By Cynthia Yeldell Anderson
In her historic speech accepting the vice presidential nomination for the Democratic party, Sen. Kamala Harris introduced her family — among them her beloved Alpha Kappa Alpha sorority, “The Divine Nine” and others from historically Black colleges and universities.
The California Democrat’s shout-out echoed worldwide.
As the first HBCU graduate and the first member of a historically Black greek letter organization named to a major party ticket, Harris’ nomination has created a groundswell of enthusiasm among Black greek member organizations whose combined membership exceeds two million globally.
Carla Mannings is the chief business development officer at Partners for the Common Good. She united with a group of sorority sisters to watch Harris’ speech at the Democratic National Convention on Aug. 20. “There is a level of excitement that I’ve never seen,” she said.
Alpha Kappa Alpha Sorority Inc. is a member of the National Pan-Hellenic Council, which represents eight other predominately Black greek letter organizations: Alpha Phi Alpha Fraternity, Inc., Kappa Alpha Psi Fraternity, Inc., Omega Psi Phi Fraternity, Inc., Delta Sigma Theta Sorority, Inc., Phi Beta Sigma Fraternity, Inc., Zeta Phi Beta Sorority, Inc., Sigma Gamma Rho Sorority, Inc., Iota Phi Theta Fraternity, Inc. Affectionately known as “The Divine Nine,” each has graduate and undergraduate chapters in the U.S. and abroad.
Since Democratic presidential nominee Joe Biden announced Harris as his running mate, social media has been filled with support.
“Kappa Alpha Psi is definitely behind her, she has our vote,” said member Randall C. Pippen Jr., who attended Howard University with Harris and served with her on student government there. “I’ve talked to Omegas and Deltas who support her, and Deltas have shared the social-media post of ‘Deltas for Kamala.’ The support is across the board.”
Many prominent Black political figures and civil-rights leaders such as Martin Luther King Jr., (Alpha Phi Alpha), the Rev. Jessie Jackson (Omega Psi Phi) and Shirley Chisholm (Delta Sigma Theta), were or are members of the Divine Nine.
“As a proud member of the Phi Beta Sigma Fraternity, Inc., which is the fraternity of John Lewis, James Weldon Johnson, Rev. Al Sharpton and many others, we are grateful for all the members of the Divine Nine Black Fraternities and Sororities who are overjoyed by the nomination of Kamala Harris for the office of Vice President of the United States of America,” said Ben Chavis, CEO of the National Newspaper Publishers Association.
But Harris is the first Black sorority member to be a VP nominee for a major party ticket.
“It’s clearly a historic moment,” said Everett B. Ward, president, Alpha Phi Alpha Fraternity Inc., on behalf of the nine NPHC presidents. Sen. Harris represents the high standards of public service and leadership that define members of the National Pan Hellenic Council, he said.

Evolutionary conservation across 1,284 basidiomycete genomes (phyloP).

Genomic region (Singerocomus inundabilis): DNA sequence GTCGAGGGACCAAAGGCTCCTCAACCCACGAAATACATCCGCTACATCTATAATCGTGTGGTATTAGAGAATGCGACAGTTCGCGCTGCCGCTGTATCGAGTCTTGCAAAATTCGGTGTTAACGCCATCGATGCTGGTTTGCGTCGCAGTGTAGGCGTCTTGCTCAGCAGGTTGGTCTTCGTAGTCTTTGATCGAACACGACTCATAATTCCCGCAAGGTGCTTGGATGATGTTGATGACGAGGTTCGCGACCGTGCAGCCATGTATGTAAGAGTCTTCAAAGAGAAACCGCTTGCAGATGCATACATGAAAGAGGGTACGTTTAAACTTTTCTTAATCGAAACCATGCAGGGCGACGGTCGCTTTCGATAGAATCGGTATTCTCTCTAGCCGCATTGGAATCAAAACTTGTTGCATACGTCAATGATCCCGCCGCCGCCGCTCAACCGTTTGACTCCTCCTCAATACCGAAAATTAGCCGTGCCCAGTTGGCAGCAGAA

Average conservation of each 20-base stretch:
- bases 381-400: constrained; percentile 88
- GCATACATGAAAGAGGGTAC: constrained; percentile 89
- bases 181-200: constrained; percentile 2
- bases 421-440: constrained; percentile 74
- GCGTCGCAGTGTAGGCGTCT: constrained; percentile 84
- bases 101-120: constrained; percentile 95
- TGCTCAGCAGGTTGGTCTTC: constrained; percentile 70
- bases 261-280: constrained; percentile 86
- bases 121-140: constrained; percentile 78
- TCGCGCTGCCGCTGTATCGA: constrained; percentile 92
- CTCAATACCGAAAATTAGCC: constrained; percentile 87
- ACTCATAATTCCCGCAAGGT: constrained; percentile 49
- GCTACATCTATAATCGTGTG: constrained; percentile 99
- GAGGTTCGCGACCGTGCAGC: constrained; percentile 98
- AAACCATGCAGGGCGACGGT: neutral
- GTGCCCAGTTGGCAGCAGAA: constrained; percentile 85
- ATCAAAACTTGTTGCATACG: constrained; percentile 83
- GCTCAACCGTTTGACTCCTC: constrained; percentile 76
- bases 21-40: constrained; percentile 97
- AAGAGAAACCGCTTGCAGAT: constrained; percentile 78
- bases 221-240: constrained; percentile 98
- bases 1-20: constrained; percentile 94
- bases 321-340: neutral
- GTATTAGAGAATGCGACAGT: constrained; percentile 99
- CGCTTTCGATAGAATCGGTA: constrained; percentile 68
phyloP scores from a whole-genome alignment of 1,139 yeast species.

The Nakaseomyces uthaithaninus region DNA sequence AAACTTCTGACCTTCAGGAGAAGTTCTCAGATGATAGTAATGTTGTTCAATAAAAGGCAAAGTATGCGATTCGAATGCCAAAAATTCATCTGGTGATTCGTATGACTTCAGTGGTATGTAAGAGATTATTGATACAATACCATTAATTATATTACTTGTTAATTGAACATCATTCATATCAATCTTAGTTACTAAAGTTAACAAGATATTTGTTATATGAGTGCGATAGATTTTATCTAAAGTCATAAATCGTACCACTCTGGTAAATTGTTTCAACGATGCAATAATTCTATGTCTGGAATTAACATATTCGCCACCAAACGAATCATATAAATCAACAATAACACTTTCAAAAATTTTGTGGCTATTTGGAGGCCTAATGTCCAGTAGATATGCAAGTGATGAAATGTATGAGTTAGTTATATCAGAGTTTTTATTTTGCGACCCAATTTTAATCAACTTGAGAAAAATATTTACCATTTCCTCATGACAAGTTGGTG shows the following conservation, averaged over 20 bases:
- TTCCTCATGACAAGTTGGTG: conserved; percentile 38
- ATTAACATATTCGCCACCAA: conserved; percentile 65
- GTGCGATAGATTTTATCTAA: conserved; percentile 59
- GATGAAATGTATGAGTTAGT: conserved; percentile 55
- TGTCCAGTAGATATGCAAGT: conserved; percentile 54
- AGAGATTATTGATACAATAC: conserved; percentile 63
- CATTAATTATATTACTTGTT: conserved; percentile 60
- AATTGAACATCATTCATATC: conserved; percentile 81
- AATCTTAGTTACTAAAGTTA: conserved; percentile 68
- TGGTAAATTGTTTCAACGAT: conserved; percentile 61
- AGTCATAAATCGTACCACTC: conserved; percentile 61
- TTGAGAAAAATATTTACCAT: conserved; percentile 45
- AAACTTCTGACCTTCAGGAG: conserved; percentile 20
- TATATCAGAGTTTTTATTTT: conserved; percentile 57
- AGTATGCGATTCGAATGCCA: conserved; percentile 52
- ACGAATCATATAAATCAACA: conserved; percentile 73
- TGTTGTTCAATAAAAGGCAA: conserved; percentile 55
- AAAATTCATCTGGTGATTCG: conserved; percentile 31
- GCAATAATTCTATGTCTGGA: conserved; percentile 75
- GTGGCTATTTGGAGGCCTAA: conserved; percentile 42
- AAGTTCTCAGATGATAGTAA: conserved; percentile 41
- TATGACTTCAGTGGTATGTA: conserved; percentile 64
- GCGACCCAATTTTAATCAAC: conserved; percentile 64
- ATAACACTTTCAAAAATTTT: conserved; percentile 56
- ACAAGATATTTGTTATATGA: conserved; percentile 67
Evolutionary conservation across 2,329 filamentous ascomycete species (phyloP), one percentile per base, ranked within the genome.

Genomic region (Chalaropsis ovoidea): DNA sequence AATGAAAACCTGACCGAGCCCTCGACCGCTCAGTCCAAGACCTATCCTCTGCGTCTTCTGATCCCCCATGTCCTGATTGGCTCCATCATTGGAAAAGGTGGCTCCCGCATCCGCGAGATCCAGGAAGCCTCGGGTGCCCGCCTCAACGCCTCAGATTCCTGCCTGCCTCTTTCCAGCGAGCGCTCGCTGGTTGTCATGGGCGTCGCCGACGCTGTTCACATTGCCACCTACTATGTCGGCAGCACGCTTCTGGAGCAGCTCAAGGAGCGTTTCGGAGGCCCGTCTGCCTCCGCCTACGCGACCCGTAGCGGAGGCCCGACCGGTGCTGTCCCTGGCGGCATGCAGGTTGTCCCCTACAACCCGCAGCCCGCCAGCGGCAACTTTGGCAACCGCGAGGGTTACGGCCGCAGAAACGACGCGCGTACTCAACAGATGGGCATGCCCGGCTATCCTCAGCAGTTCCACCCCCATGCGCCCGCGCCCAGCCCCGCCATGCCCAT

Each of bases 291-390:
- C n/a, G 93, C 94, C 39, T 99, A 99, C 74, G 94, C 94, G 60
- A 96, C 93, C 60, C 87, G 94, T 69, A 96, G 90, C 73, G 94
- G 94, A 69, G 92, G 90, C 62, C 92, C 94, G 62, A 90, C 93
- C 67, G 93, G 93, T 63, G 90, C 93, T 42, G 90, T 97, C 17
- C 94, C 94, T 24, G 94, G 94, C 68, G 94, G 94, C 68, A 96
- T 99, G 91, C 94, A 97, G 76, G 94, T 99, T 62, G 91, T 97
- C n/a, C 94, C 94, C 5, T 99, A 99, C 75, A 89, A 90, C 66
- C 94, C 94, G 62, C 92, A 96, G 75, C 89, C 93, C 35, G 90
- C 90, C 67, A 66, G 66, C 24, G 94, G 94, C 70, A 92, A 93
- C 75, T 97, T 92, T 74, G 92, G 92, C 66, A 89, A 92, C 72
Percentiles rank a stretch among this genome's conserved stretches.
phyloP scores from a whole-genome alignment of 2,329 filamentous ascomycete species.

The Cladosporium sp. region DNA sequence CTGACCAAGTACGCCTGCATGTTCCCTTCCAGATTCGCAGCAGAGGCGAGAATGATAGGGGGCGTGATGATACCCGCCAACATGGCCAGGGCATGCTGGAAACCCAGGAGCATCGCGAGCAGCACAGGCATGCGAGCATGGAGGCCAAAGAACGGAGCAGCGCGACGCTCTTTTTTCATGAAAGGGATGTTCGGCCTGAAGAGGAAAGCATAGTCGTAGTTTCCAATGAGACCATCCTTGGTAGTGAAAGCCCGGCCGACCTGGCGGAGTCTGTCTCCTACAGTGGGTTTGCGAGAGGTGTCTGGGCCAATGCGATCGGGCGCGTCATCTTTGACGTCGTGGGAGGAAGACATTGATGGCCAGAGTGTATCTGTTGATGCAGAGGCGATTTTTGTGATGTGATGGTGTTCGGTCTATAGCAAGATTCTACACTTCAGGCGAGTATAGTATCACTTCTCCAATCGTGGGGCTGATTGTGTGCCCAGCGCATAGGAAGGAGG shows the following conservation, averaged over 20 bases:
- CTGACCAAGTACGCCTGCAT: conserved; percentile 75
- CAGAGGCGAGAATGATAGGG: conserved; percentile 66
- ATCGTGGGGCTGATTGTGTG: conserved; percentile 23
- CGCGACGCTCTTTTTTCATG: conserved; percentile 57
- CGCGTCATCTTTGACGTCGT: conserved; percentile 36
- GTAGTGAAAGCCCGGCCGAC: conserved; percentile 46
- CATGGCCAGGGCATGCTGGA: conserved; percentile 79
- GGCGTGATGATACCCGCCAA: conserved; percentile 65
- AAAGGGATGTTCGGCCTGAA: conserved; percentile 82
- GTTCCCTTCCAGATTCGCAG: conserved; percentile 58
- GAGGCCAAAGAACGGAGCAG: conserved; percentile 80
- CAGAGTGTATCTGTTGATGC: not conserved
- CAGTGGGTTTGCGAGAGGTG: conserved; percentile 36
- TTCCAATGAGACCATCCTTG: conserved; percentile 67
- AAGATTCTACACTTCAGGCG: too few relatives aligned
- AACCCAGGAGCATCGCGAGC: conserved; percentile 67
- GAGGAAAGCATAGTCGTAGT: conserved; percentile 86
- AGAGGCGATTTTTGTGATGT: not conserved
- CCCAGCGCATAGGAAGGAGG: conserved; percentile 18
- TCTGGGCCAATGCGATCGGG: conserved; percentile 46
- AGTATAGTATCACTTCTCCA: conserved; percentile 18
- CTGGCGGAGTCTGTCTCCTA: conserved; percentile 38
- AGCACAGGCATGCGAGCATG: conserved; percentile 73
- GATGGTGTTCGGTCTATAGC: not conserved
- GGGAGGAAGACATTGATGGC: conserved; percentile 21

“All of our organizations, prior to Sen. Harris’ nomination, historically have been involved in voter registration, voter education and advancing public policy that involves African Americans,” Ward said. “The nomination underscores the importance for our organizations to continue promoting voter engagement and voter education. We are committed to protecting the right to vote for all citizens, especially when there are organized efforts to suppress the Black vote.”
The Divine Nine experience doesn’t end after college. Volunteerism, community service, advocacy work, social gatherings, mentoring programs and strong bonds are sustained throughout adulthood. Members wear their respective fraternity or sorority colors with pride.
“Once you become a member of Alpha Kappa Alpha sorority, you’re always a member,” Mannings said. “We are about serving the community.”
Divine Nine member organizations, along with graduates and students across the country, also take pride in the fact that Harris is a graduate of a HBCU.
“Her selection is a nod to the excellence that comes out of HBCUs,” said Inez Brown, who attended Howard University and pledged Alpha Kappa Alpha with Harris. “Often, people think HBCUs are not up to the same standards as predominantly white institutions and it’s absolutely not true. Statistics will tell you the most successful people in business, in finance and in different areas are products of HBCUs.”
Pippen said Harris was a member of the debate team and student government during their college years.
She volunteered for community service events with Kappa Alpha Psi fraternity and was active in social-justice issues on campus, such as protesting against apartheid, Mannings said.
For sorority sister Jill Louis, a Dallas attorney, Harris’ nomination has a higher purpose: She has been selected for a mission to rescue democracy.
“For us, it’s a bigger cause,” says Louis. “We are looking to galvanize the entirety of the Divine Nine and all members of HBCUs across the country.”
Kalyn Womack contributed to this report. Edited by Fern Siegel and Matt Rasnic.